Much of the research published over the past several months goes a long way towards solidifying the benefits of soyfoods as well as dispelling myths about their harmful effects. This research consists of both observational (epidemiologic) and clinical (intervention) studies and involves study participants belonging to vastly different age groups.
- An observational study from Taiwan involving over 1,000 older individuals found that frequent soy intake was associated with a 50 percent decreased risk of cognitive decline.
- An observational study from Japan involving almost 15,000 men found that frequent soy intake was associated with an almost 50 percent reduction in the risk of developing bladder cancer.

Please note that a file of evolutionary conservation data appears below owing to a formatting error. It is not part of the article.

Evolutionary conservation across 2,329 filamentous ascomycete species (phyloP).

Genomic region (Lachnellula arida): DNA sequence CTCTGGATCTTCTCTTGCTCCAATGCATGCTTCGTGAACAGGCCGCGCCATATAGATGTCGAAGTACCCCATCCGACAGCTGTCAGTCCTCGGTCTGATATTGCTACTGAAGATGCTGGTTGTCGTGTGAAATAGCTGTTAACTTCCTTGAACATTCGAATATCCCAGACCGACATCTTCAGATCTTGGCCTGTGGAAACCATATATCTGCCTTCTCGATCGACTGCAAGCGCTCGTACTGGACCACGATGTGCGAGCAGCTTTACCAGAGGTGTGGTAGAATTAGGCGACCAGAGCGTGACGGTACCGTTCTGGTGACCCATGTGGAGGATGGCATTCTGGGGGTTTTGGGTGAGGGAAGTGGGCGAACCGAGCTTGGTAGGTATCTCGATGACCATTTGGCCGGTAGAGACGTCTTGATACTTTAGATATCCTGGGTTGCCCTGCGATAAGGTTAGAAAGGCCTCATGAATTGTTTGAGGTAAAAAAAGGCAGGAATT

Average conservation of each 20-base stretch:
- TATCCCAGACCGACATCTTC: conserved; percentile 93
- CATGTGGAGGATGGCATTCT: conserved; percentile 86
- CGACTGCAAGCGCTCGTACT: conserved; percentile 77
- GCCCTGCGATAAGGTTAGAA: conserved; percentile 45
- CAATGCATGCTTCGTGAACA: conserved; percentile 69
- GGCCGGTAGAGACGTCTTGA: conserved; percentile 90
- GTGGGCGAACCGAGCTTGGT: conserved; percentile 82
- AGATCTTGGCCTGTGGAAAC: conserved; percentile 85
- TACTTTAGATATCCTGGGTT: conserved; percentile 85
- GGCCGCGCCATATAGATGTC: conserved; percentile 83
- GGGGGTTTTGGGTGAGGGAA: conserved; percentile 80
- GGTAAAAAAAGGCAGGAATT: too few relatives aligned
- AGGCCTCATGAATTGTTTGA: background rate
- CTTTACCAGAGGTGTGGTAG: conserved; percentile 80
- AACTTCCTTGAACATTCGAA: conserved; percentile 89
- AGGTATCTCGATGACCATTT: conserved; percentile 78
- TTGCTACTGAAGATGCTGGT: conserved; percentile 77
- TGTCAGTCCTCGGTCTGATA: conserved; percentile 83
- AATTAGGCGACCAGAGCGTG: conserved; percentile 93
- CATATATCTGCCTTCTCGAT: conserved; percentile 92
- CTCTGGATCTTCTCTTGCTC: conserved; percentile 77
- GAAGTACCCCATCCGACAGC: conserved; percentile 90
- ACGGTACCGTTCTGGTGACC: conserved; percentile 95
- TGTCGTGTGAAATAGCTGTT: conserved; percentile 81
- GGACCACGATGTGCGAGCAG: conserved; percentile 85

- A large survey from the United States involving nearly 40,000 children confirmed that the prevalence of soy allergy is very low in comparison to other commonly consumed foods and that most children outgrow their soy allergy as they age. More specifically, by age 14-17 years, only about 2 out of 1,000 adolescents were reportedly allergic to soy protein.
- A statistical analysis of nine clinical trials found that among individuals engaged in resistance exercise, strength and muscle mass increased in response to soy protein supplementation to the same extent as it did in response to whey protein supplementation. This analysis shows that the results of short-term studies (£4 hours) which found whey protein stimulates muscle protein synthesis to a greater extent than soy protein don’t predict long-term changes.
- A 6-month clinical trial involving young Chinese girls with anemia, found the daily consumption of soymilk decreased the percentage of girls with anemia by 50 percent. These results indicate soymilk is a good source of iron.